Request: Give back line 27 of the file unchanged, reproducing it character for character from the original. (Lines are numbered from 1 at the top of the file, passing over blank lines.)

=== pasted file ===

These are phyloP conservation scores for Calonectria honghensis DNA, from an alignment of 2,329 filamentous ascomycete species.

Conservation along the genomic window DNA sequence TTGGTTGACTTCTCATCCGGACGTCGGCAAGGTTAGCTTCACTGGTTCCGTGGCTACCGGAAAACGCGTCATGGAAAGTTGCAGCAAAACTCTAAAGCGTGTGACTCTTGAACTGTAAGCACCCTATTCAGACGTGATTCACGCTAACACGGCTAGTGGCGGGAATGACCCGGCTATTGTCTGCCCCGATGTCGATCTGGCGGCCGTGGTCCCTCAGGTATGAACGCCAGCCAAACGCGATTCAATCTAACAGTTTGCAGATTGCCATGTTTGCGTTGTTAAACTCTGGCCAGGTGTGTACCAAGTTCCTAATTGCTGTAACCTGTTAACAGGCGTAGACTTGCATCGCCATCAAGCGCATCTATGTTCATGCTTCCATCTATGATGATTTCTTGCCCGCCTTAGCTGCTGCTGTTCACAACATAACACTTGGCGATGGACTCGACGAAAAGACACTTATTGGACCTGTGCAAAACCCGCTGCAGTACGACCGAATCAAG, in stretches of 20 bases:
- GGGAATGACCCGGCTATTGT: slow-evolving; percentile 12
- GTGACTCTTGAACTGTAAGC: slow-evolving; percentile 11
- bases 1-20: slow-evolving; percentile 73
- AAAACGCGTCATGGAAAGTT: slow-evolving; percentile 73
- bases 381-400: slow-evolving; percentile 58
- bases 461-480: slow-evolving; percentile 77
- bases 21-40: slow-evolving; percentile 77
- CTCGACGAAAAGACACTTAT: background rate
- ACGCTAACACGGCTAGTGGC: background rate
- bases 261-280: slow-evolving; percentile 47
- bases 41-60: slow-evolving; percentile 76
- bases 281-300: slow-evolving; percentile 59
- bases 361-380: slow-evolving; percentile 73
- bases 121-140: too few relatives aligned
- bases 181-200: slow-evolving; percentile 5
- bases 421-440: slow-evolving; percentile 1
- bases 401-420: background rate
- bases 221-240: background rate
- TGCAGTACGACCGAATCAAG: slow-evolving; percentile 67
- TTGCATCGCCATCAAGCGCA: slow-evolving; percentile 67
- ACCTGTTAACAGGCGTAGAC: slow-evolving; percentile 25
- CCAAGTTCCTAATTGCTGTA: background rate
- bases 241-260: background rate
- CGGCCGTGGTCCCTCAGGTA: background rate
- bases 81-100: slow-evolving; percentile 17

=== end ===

- bases 81-100: slow-evolving; percentile 17